One fifth of cash-strapped firms in East Anglia ‘struggling to survive another month’ in crisis
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A leading accountant has warned that up to 50,000 jobs in the East are at risk if the government doesn’t speed up the availability of money for struggling businesses.
Kelly-Anne Byres, who runs Ipswich-based KBL accounts and handles the finances of more than 500 SMEs said that of the 600,000 businesses registered across Essex, Suffolk and Norfolk, around one fifth are struggling to get the cash they need to survive another month despite promises of unprecedented government support.
“Despite accountants all over the UK working all hours to push through paperwork, the money is just not coming through fast enough,” she said.
“Many businesses have some sort of cash cushion to deal with short-term cash flow issues but none have so much in their savings pot that it will keep them afloat week on week of complete lockdown.
“The utterly tragic reality of the fallout of the pandemic is that many small businesses just won’t survive.”
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Earlier this week the Corporate Finance Network, which represents accountants serving more than 12,000 small and medium-sized businesses nationwide, said that despite all the government support, 98% of their clients either possibly or definitely won’t get the cash they need to survive for four months.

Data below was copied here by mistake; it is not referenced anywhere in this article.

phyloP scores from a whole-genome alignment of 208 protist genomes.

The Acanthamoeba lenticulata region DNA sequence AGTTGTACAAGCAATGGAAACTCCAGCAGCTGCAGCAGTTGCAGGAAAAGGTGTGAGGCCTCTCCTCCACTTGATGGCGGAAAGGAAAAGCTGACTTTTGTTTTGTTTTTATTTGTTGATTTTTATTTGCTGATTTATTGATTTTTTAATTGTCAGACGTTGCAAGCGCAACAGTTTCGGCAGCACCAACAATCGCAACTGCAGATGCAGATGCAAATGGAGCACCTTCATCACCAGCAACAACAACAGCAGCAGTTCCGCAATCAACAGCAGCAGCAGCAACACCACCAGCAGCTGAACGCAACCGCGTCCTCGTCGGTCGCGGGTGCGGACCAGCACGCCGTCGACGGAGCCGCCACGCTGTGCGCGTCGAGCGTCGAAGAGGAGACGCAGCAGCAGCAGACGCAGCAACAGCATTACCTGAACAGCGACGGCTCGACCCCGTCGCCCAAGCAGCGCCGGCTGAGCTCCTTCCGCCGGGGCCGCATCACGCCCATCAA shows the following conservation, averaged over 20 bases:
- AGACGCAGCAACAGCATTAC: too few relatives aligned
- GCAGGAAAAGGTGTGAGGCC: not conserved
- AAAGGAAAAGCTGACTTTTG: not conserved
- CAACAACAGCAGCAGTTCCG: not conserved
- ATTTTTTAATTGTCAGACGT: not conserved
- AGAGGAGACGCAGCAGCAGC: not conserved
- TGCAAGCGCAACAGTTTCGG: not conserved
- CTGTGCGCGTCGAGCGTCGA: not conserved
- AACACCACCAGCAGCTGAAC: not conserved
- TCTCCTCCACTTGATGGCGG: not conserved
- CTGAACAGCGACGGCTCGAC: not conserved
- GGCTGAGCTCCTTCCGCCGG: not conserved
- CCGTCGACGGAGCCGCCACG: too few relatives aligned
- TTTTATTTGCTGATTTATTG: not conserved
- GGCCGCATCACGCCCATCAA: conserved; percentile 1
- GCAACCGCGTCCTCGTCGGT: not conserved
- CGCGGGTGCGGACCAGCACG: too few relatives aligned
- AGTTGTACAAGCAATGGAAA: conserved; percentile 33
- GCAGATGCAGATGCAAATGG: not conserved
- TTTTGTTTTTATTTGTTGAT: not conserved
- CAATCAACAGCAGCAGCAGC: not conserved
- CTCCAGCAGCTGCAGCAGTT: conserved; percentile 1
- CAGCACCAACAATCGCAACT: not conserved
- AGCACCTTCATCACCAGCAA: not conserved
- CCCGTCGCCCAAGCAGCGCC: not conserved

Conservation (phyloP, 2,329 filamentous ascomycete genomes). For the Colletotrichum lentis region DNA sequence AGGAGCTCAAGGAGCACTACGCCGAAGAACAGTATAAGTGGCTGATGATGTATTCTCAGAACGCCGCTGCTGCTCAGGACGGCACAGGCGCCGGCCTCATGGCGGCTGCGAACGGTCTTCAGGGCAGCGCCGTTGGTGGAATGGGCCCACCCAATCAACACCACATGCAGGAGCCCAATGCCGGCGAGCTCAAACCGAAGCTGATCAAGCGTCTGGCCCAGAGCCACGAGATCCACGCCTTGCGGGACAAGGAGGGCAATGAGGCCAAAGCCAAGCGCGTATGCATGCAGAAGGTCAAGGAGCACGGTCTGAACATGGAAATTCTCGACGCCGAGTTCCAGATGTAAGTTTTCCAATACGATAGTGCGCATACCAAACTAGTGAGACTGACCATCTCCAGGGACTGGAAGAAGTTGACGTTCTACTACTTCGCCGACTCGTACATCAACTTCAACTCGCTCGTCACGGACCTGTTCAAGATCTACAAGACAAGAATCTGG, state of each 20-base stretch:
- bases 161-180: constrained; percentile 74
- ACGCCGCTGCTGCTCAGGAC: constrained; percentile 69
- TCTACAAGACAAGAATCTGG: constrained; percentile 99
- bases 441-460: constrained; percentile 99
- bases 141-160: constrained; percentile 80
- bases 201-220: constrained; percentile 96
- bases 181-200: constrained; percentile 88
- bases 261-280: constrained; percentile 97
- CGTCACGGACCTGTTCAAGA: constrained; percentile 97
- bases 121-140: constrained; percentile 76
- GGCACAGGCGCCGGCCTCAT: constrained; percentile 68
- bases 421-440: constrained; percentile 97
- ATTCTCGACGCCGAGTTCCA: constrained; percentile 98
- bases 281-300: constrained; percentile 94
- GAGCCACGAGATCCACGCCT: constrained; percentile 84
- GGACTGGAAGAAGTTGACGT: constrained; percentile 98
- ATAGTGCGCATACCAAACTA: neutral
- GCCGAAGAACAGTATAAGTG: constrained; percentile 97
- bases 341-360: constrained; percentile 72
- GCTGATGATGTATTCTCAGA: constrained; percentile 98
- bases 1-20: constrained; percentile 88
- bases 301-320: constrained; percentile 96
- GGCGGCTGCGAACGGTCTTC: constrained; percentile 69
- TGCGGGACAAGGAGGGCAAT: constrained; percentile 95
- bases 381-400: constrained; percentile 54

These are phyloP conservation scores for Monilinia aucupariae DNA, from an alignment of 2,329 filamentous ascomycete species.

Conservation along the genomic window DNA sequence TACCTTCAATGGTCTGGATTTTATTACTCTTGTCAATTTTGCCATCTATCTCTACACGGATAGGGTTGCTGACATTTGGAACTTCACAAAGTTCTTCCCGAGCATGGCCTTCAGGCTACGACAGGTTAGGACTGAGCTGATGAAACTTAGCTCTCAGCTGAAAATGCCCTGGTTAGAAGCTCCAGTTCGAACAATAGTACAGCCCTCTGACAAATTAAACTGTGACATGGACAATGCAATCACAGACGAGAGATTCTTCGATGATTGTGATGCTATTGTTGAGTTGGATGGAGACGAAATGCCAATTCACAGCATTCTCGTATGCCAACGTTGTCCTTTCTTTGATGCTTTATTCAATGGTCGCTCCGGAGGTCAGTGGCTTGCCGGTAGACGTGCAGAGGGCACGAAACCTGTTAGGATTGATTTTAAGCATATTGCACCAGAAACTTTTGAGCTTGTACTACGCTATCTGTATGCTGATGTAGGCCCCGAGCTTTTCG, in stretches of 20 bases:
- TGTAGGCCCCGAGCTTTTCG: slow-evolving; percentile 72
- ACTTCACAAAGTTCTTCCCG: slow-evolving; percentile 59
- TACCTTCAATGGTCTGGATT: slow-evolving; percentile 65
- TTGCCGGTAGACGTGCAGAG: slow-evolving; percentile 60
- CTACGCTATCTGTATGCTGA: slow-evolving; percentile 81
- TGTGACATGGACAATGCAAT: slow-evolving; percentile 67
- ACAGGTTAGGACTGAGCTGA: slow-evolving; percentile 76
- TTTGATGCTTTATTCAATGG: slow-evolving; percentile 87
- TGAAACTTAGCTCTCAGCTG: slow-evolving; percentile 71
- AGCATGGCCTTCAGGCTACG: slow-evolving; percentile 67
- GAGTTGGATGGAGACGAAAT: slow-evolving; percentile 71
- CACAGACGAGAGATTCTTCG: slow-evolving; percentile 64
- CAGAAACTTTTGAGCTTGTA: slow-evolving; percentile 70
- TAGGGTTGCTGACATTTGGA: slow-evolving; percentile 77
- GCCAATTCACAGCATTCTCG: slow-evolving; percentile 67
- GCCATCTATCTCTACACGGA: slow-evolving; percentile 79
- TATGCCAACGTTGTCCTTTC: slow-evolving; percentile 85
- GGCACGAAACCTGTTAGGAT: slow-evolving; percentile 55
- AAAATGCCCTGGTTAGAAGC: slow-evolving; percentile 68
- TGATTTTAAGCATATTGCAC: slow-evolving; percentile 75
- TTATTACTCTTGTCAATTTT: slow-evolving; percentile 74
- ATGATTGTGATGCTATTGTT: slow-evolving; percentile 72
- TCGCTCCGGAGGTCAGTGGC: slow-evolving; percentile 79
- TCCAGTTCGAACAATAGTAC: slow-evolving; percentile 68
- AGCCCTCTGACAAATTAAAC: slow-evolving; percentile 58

They suggested that nationally, one fifth of SMEs – well over 800,000 businesses – may be on the brink of collapse.
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According to the latest figures from the Department for Business, Energy and Industry, there are 598,820 SMEs registered in the East of England providing employment to 2.9 million and with a combined turnover of £399million.
Mrs Byres said: “Based on these figures, we are talking about 100,000 small businesses in jeopardy as well as the jobs of about 500,000 people.
“Make no mistake about it, SMEs are crucial to the UK’s economy and their contribution is increasing every year. The consequences of losing these businesses will be mass unemployment and a severe strain on our ability to grow the economy when this pandemic has passed.”
One of the main issues for many businesses seems to be access to the Coronavirus Business Interruption Loans.
Mrs Byres said: “Many firms have told us that they can’t get these emergency loans because some banks are using personal guarantees in the form of savings and mortgages to secure lending to small businesses or putting in place punishing interest rates that made it impossible for companies to borrow money.
“When you think about what the government did to bail out banks during the recession, it’s a shame they are not being as accommodating with small businesses that desperately need their help to survive the next few months.
“We are hoping the announcement of the bounce-back loans will improve things but we wait to see how these will be implemented.”